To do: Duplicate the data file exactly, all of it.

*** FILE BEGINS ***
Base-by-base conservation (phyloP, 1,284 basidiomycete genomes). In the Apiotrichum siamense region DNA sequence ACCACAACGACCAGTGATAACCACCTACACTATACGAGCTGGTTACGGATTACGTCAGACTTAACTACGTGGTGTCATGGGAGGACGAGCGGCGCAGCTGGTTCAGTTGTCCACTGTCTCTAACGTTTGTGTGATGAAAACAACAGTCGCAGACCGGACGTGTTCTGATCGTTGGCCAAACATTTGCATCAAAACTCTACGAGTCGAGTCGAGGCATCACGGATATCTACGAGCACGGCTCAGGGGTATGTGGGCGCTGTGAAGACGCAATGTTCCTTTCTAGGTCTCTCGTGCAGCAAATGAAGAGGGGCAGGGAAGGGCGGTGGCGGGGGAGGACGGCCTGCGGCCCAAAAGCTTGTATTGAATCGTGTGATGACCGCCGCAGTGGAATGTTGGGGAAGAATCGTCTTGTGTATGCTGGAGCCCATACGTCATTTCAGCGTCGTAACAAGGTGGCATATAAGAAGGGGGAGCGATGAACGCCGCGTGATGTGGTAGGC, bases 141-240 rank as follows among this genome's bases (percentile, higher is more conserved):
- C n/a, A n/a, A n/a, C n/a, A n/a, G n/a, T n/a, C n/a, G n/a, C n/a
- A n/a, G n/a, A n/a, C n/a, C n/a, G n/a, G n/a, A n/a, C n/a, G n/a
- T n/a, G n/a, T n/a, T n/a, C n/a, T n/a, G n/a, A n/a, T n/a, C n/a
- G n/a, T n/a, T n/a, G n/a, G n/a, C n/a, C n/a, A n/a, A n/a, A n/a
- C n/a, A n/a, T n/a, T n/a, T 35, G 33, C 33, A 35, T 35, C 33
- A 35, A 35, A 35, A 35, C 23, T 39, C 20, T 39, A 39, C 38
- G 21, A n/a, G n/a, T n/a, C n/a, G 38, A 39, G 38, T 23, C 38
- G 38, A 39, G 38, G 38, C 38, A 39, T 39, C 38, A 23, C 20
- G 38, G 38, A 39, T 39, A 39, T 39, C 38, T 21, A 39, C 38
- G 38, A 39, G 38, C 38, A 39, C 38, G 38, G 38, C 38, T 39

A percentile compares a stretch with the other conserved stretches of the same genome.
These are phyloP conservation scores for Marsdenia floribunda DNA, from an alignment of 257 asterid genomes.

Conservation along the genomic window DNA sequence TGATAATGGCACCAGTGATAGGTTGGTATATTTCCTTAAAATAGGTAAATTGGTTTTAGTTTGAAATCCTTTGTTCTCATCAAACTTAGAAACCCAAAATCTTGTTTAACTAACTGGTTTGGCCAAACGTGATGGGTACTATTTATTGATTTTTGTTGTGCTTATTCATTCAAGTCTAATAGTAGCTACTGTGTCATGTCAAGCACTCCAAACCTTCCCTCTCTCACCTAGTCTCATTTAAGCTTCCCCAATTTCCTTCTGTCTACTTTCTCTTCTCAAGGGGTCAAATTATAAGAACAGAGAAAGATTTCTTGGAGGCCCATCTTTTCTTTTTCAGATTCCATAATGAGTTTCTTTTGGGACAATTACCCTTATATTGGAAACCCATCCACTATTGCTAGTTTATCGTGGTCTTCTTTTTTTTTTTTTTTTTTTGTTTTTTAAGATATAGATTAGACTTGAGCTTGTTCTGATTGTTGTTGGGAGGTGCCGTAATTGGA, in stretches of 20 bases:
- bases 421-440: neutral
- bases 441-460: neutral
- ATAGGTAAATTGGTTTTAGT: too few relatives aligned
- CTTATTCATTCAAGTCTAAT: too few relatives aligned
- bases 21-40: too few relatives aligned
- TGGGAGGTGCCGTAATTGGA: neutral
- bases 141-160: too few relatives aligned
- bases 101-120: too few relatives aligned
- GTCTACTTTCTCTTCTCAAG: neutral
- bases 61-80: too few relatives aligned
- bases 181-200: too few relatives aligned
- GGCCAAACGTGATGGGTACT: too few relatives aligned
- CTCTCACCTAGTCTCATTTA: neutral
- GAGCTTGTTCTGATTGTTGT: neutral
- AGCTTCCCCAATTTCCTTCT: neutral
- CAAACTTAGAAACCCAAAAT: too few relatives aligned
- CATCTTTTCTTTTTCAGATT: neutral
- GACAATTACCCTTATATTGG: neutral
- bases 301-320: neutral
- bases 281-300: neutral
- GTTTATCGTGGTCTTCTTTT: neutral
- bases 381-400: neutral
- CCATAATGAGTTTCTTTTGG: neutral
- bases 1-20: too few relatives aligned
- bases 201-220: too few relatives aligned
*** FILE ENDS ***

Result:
Base-by-base conservation (phyloP, 1,284 basidiomycete genomes). In the Apiotrichum siamense region DNA sequence ACCACAACGACCAGTGATAACCACCTACACTATACGAGCTGGTTACGGATTACGTCAGACTTAACTACGTGGTGTCATGGGAGGACGAGCGGCGCAGCTGGTTCAGTTGTCCACTGTCTCTAACGTTTGTGTGATGAAAACAACAGTCGCAGACCGGACGTGTTCTGATCGTTGGCCAAACATTTGCATCAAAACTCTACGAGTCGAGTCGAGGCATCACGGATATCTACGAGCACGGCTCAGGGGTATGTGGGCGCTGTGAAGACGCAATGTTCCTTTCTAGGTCTCTCGTGCAGCAAATGAAGAGGGGCAGGGAAGGGCGGTGGCGGGGGAGGACGGCCTGCGGCCCAAAAGCTTGTATTGAATCGTGTGATGACCGCCGCAGTGGAATGTTGGGGAAGAATCGTCTTGTGTATGCTGGAGCCCATACGTCATTTCAGCGTCGTAACAAGGTGGCATATAAGAAGGGGGAGCGATGAACGCCGCGTGATGTGGTAGGC, bases 141-240 rank as follows among this genome's bases (percentile, higher is more conserved):
- C n/a, A n/a, A n/a, C n/a, A n/a, G n/a, T n/a, C n/a, G n/a, C n/a
- A n/a, G n/a, A n/a, C n/a, C n/a, G n/a, G n/a, A n/a, C n/a, G n/a
- T n/a, G n/a, T n/a, T n/a, C n/a, T n/a, G n/a, A n/a, T n/a, C n/a
- G n/a, T n/a, T n/a, G n/a, G n/a, C n/a, C n/a, A n/a, A n/a, A n/a
- C n/a, A n/a, T n/a, T n/a, T 35, G 33, C 33, A 35, T 35, C 33
- A 35, A 35, A 35, A 35, C 23, T 39, C 20, T 39, A 39, C 38
- G 21, A n/a, G n/a, T n/a, C n/a, G 38, A 39, G 38, T 23, C 38
- G 38, A 39, G 38, G 38, C 38, A 39, T 39, C 38, A 23, C 20
- G 38, G 38, A 39, T 39, A 39, T 39, C 38, T 21, A 39, C 38
- G 38, A 39, G 38, C 38, A 39, C 38, G 38, G 38, C 38, T 39

A percentile compares a stretch with the other conserved stretches of the same genome.
These are phyloP conservation scores for Marsdenia floribunda DNA, from an alignment of 257 asterid genomes.

Conservation along the genomic window DNA sequence TGATAATGGCACCAGTGATAGGTTGGTATATTTCCTTAAAATAGGTAAATTGGTTTTAGTTTGAAATCCTTTGTTCTCATCAAACTTAGAAACCCAAAATCTTGTTTAACTAACTGGTTTGGCCAAACGTGATGGGTACTATTTATTGATTTTTGTTGTGCTTATTCATTCAAGTCTAATAGTAGCTACTGTGTCATGTCAAGCACTCCAAACCTTCCCTCTCTCACCTAGTCTCATTTAAGCTTCCCCAATTTCCTTCTGTCTACTTTCTCTTCTCAAGGGGTCAAATTATAAGAACAGAGAAAGATTTCTTGGAGGCCCATCTTTTCTTTTTCAGATTCCATAATGAGTTTCTTTTGGGACAATTACCCTTATATTGGAAACCCATCCACTATTGCTAGTTTATCGTGGTCTTCTTTTTTTTTTTTTTTTTTTGTTTTTTAAGATATAGATTAGACTTGAGCTTGTTCTGATTGTTGTTGGGAGGTGCCGTAATTGGA, in stretches of 20 bases:
- bases 421-440: neutral
- bases 441-460: neutral
- ATAGGTAAATTGGTTTTAGT: too few relatives aligned
- CTTATTCATTCAAGTCTAAT: too few relatives aligned
- bases 21-40: too few relatives aligned
- TGGGAGGTGCCGTAATTGGA: neutral
- bases 141-160: too few relatives aligned
- bases 101-120: too few relatives aligned
- GTCTACTTTCTCTTCTCAAG: neutral
- bases 61-80: too few relatives aligned
- bases 181-200: too few relatives aligned
- GGCCAAACGTGATGGGTACT: too few relatives aligned
- CTCTCACCTAGTCTCATTTA: neutral
- GAGCTTGTTCTGATTGTTGT: neutral
- AGCTTCCCCAATTTCCTTCT: neutral
- CAAACTTAGAAACCCAAAAT: too few relatives aligned
- CATCTTTTCTTTTTCAGATT: neutral
- GACAATTACCCTTATATTGG: neutral
- bases 301-320: neutral
- bases 281-300: neutral
- GTTTATCGTGGTCTTCTTTT: neutral
- bases 381-400: neutral
- CCATAATGAGTTTCTTTTGG: neutral
- bases 1-20: too few relatives aligned
- bases 201-220: too few relatives aligned